So if you are bitten by scientific or personal curiosity and can think in probabilities, by all means enjoy the fruits of personal genomics. But if you want to know whether you are at risk for high cholesterol, have your cholesterol measured; if you want to know whether you are good at math, take a math test. And if you really want to know yourself (and this will be the test of how much you do), consider the suggestion of François La Rochefoucauld: "Our enemies' opinion of us comes closer to the truth than our own."

Pinker has asked not be told what APOE alleles he has. As he explains: 

Nearly a quarter of the population carries one copy of the E4 variant, which triples their risk of developing Alzheimer's disease. Two percent of people carry two copies of the gene (one from each parent), which increases their risk fifteenfold. James Watson, who with Francis Crick discovered the structure of DNA and who was one of the first two humans to have his genome sequenced, asked not to see which variant he had….

I figured that my current burden of existential dread is just about right, so I followed Watson's lead and asked for a line-item veto of my APOE gene information when the P.G.P. sequencer gets to it.

For my part, that is precisely the kind of genetic information that I would want to know. Of course, as I have argued elsewhere, I would want to know that exact day I am going to die if I could.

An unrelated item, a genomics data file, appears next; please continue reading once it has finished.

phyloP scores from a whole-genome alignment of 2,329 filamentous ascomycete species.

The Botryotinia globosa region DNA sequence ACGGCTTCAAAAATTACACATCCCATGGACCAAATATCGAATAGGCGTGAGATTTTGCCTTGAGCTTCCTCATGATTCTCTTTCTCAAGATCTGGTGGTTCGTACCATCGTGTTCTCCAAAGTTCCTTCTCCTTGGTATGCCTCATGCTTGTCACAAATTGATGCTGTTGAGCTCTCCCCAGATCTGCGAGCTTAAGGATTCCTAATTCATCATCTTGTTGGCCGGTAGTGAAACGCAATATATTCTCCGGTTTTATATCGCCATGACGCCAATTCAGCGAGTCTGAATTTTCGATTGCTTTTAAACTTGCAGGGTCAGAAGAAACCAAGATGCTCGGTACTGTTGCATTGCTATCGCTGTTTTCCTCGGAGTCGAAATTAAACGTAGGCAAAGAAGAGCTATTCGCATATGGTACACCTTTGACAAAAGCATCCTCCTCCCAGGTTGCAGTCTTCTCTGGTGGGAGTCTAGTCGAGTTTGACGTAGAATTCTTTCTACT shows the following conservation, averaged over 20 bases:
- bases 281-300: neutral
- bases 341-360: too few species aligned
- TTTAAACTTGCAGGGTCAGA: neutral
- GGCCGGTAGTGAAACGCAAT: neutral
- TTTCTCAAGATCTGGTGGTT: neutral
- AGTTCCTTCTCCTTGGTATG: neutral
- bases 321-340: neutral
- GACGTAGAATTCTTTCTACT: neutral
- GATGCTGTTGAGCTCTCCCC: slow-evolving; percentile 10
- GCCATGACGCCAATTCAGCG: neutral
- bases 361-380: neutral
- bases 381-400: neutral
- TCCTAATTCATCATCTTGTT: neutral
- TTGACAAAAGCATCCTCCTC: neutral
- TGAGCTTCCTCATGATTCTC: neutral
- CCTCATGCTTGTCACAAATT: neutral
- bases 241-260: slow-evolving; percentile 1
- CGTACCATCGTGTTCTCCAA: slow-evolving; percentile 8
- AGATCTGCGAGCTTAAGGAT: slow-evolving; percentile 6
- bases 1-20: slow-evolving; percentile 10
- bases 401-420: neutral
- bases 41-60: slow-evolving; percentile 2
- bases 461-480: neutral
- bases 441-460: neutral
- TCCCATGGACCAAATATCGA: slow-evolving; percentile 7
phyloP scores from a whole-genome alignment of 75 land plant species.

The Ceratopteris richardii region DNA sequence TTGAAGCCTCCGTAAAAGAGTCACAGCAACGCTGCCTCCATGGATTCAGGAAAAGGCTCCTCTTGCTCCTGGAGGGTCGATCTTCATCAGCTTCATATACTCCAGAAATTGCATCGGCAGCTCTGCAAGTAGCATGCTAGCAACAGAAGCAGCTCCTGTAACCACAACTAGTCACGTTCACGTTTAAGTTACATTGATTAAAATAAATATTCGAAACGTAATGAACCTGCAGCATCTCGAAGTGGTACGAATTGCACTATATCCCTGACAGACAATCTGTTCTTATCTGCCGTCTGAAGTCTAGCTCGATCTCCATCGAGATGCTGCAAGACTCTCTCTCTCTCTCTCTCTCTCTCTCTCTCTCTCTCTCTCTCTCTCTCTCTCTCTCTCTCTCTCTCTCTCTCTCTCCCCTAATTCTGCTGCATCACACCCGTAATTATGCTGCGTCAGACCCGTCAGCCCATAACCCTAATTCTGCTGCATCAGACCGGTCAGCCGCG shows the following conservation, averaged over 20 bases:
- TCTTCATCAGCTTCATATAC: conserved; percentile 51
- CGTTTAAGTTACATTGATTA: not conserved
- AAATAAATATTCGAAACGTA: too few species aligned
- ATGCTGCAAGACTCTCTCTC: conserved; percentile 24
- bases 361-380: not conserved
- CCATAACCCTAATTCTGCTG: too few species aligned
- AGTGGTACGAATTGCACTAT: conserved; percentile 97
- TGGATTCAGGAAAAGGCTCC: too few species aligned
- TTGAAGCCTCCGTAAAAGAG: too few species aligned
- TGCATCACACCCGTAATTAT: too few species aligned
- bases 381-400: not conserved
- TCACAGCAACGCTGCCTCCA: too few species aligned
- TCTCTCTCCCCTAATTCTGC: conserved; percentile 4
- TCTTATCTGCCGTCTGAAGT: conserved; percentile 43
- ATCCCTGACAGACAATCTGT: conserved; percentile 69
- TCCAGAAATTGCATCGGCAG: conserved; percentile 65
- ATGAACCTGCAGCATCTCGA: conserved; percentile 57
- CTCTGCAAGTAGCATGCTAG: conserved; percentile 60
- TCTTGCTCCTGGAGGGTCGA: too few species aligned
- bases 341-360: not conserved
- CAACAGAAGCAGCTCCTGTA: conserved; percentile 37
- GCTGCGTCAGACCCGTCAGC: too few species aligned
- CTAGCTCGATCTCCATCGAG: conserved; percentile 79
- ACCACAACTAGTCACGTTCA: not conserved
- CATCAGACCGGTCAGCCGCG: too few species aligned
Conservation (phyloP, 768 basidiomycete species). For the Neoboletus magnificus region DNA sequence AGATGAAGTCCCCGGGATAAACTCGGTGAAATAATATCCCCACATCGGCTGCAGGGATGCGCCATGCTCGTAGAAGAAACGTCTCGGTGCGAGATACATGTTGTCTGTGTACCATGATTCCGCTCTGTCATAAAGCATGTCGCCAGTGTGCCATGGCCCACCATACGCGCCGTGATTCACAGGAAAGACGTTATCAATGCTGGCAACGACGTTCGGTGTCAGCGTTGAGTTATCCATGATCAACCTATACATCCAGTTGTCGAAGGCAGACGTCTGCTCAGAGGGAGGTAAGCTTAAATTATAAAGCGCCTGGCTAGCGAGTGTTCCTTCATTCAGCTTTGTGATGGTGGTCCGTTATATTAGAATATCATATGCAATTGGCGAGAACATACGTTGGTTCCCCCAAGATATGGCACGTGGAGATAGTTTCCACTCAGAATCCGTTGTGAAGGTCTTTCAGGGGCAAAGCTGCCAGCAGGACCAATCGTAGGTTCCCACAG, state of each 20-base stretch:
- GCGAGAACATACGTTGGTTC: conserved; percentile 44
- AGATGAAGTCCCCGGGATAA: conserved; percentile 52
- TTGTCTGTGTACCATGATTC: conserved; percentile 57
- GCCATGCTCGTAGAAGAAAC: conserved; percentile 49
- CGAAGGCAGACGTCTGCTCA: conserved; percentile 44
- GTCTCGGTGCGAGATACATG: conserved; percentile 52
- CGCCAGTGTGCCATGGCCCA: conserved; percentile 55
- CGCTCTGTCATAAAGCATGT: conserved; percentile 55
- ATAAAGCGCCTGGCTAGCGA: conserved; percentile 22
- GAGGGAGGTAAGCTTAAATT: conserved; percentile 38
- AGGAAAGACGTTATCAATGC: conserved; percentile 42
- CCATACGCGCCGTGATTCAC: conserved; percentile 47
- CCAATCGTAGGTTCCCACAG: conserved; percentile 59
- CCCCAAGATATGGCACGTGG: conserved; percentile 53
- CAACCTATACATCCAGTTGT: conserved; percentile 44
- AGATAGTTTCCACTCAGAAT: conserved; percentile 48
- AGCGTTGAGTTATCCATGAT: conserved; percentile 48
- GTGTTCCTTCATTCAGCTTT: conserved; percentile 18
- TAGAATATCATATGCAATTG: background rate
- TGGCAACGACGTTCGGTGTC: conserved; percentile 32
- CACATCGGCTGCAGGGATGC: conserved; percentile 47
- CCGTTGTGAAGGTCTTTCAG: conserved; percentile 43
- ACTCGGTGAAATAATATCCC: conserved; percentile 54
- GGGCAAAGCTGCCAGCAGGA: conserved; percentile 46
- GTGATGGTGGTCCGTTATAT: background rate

Whole fascinating Pinker article here. Reason's interview with Pinker can be found here.

Disclosure: I have applied to join the Personal Genome Project, but haven't heard back yet. 

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33 responses to “Steven Pinker Reveals His Genome

  1. This is just another Corporatist trick to exploit and own the workers.

  2. If it’s not a big deal, why hide the APOE4 allele? Plus, with lifetime employment and health insurance provided by Harvard, he has a lot less to worry about than the average person.

    I’m not worried about dystopian fears, but there are practical concerns.

  3. Nice move. Now Pinker will have to deal with a bunch of idenity theives using his genome to apply for credit cars.

  4. Mo: I don’t think it’s a practical problem. I think he just doesn’t want to know – it’s just another dread to add to the dread of knowing he will eventually die.

  5. I agree LurkerBold, fuck Chavez, and screw the workers! They had this coming!

  6. if you want to know whether you are good at math, take a math test.

    Isn’t this the kind of thing genome testing would be good for? If a kid showed potential skills that were hidden by a disadvantaged background, wouldn’t this help get attention from the schools?

  7. stuartl,

    In a strange way maybe. Instead of being fair and those with the ability providing for those in need the Corporatists are going to copyright the dna of the workers and exploit them.

  8. Stuartl,
    Do you really want to put up with the outcry that would occur if someone got preferential educational treatment (especially in public schools) because of their genes? Even I find it a little disturbing.

  9. LurkerBold,
    You are a failed spoof troll.